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How Much Of Smith & Nephew plc (LON:SN.) Do Institutions Own?

Simply Wall St

The big shareholder groups in Smith & Nephew plc (LON:SN.) have power over the company. Generally speaking, as a company grows, institutions will increase their ownership. Conversely, insiders often decrease their ownership over time. Companies that have been privatized tend to have low insider ownership.

With a market capitalization of UK£14b, Smith & Nephew is rather large. We'd expect to see institutional investors on the register. Companies of this size are usually well known to retail investors, too. Our analysis of the ownership of the company, below, shows that institutions own shares in the company. Let's take a closer look to see what the different types of shareholder can tell us about SN..

See our latest analysis for Smith & Nephew

LSE:SN. Ownership Summary, November 7th 2019

What Does The Institutional Ownership Tell Us About Smith & Nephew?

Institutional investors commonly compare their own returns to the returns of a commonly followed index. So they generally do consider buying larger companies that are included in the relevant benchmark index.

As you can see, institutional investors own 89% of Smith & Nephew. This can indicate that the company has a certain degree of credibility in the investment community. However, it is best to be wary of relying on the supposed validation that comes with institutional investors. They too, get it wrong sometimes. If multiple institutions change their view on a stock at the same time, you could see the share price drop fast. It's therefore worth looking at Smith & Nephew's earnings history, below. Of course, the future is what really matters.

LSE:SN. Income Statement, November 7th 2019

Institutional investors own over 50% of the company, so together than can probably strongly influence board decisions. We note that hedge funds don't have a meaningful investment in Smith & Nephew. Quite a few analysts cover the stock, so you could look into forecast growth quite easily.

Insider Ownership Of Smith & Nephew

The definition of company insiders can be subjective, and does vary between jurisdictions. Our data reflects individual insiders, capturing board members at the very least. Company management run the business, but the CEO will answer to the board, even if he or she is a member of it.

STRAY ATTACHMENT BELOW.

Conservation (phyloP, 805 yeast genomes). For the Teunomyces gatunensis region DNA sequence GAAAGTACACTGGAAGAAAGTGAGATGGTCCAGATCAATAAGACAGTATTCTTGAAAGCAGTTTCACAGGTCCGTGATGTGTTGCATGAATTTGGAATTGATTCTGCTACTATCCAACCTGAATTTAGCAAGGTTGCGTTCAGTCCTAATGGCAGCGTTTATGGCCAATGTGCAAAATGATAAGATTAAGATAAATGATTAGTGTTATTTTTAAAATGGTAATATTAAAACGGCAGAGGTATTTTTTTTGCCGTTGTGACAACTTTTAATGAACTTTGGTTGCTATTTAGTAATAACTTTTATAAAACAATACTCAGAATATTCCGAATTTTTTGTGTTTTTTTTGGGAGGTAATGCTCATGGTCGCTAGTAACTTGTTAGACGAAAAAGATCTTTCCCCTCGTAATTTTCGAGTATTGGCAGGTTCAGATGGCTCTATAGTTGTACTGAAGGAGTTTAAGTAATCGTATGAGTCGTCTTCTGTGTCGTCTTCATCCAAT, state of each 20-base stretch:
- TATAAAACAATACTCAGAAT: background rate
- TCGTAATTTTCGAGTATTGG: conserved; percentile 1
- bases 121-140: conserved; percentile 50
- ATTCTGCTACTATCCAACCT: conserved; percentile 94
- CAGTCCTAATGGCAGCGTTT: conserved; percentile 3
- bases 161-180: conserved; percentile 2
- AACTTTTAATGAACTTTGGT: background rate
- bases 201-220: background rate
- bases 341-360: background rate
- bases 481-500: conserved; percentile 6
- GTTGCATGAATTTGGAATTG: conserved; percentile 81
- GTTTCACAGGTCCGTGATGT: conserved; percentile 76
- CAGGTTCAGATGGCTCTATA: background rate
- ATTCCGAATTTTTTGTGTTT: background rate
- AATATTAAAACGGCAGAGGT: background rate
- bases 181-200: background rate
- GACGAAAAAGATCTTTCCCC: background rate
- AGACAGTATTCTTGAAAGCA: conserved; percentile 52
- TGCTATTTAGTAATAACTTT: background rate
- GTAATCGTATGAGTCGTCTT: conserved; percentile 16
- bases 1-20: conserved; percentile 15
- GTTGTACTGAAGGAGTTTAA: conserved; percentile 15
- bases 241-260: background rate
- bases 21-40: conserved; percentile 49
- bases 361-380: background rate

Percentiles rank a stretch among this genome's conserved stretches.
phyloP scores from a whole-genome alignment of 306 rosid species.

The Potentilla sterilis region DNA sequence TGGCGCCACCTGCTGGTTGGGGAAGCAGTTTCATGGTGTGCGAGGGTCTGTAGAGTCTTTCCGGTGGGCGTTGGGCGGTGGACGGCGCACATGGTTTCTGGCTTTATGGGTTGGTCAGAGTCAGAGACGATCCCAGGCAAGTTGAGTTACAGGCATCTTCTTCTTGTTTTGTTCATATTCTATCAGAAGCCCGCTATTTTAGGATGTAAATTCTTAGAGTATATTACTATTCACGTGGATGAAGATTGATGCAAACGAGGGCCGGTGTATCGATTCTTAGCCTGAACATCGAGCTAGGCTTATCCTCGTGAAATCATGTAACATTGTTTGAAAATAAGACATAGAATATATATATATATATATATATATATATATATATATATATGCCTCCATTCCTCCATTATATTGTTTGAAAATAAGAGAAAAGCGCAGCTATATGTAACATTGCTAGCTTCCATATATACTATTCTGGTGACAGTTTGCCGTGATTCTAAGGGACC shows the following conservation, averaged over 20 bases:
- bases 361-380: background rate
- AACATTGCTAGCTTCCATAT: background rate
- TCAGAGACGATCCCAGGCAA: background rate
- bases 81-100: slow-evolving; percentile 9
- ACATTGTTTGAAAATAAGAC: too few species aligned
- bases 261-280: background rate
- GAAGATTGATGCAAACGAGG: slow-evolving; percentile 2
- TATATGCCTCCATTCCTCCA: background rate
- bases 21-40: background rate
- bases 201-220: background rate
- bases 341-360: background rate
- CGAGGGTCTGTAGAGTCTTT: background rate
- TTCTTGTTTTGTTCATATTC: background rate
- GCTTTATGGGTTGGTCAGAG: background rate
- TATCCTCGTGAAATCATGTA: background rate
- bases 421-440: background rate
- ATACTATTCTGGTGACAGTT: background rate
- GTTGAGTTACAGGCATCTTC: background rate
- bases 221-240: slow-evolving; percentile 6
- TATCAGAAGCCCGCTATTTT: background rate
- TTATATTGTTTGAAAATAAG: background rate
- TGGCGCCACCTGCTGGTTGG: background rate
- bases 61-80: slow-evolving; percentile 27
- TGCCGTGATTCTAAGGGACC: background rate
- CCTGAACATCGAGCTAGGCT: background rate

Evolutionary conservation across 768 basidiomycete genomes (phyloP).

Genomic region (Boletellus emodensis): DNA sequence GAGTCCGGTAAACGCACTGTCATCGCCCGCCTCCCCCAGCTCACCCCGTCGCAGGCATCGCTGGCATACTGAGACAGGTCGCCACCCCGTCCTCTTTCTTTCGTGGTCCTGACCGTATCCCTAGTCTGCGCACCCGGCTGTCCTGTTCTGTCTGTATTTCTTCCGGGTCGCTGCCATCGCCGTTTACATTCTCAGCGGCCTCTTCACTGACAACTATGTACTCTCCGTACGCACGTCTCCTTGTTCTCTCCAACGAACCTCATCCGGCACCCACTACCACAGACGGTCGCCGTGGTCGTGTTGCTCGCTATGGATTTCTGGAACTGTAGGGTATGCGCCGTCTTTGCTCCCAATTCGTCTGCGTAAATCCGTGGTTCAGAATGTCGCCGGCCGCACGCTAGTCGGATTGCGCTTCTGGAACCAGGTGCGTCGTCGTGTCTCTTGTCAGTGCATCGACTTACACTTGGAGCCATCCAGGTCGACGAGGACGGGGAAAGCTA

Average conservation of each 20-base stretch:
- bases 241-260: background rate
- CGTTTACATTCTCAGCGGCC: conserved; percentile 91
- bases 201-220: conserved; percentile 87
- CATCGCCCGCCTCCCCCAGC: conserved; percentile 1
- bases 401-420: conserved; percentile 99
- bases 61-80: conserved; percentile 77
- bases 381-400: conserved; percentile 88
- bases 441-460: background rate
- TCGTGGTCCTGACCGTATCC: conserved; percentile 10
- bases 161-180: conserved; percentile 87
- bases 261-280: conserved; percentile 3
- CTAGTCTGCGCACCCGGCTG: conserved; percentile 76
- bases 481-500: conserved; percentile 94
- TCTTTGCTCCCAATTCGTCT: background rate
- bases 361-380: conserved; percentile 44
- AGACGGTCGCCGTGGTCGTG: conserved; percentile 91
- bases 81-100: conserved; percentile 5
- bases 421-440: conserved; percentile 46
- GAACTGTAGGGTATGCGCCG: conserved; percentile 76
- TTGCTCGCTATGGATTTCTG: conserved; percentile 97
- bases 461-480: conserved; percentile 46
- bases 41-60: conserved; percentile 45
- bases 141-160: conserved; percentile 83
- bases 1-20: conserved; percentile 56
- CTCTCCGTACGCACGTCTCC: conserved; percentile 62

I generally consider insider ownership to be a good thing. However, on some occasions it makes it more difficult for other shareholders to hold the board accountable for decisions.

Our most recent data indicates that insiders own less than 1% of Smith & Nephew plc. Being so large, we would not expect insiders to own a large proportion of the stock. Collectively, they own UK£11m of stock. In this sort of situation, it can be more interesting to see if those insiders have been buying or selling.

General Public Ownership

With a 10% ownership, the general public have some degree of sway over SN.. While this group can't necessarily call the shots, it can certainly have a real influence on how the company is run.

Next Steps:

I find it very interesting to look at who exactly owns a company. But to truly gain insight, we need to consider other information, too.

I like to dive deeper into how a company has performed in the past. You can access this interactive graph of past earnings, revenue and cash flow, for free.

If you would prefer discover what analysts are predicting in terms of future growth, do not miss this free report on analyst forecasts.

NB: Figures in this article are calculated using data from the last twelve months, which refer to the 12-month period ending on the last date of the month the financial statement is dated. This may not be consistent with full year annual report figures.

We aim to bring you long-term focused research analysis driven by fundamental data. Note that our analysis may not factor in the latest price-sensitive company announcements or qualitative material.

If you spot an error that warrants correction, please contact the editor at editorial-team@simplywallst.com. This article by Simply Wall St is general in nature. It does not constitute a recommendation to buy or sell any stock, and does not take account of your objectives, or your financial situation. Simply Wall St has no position in the stocks mentioned. Thank you for reading.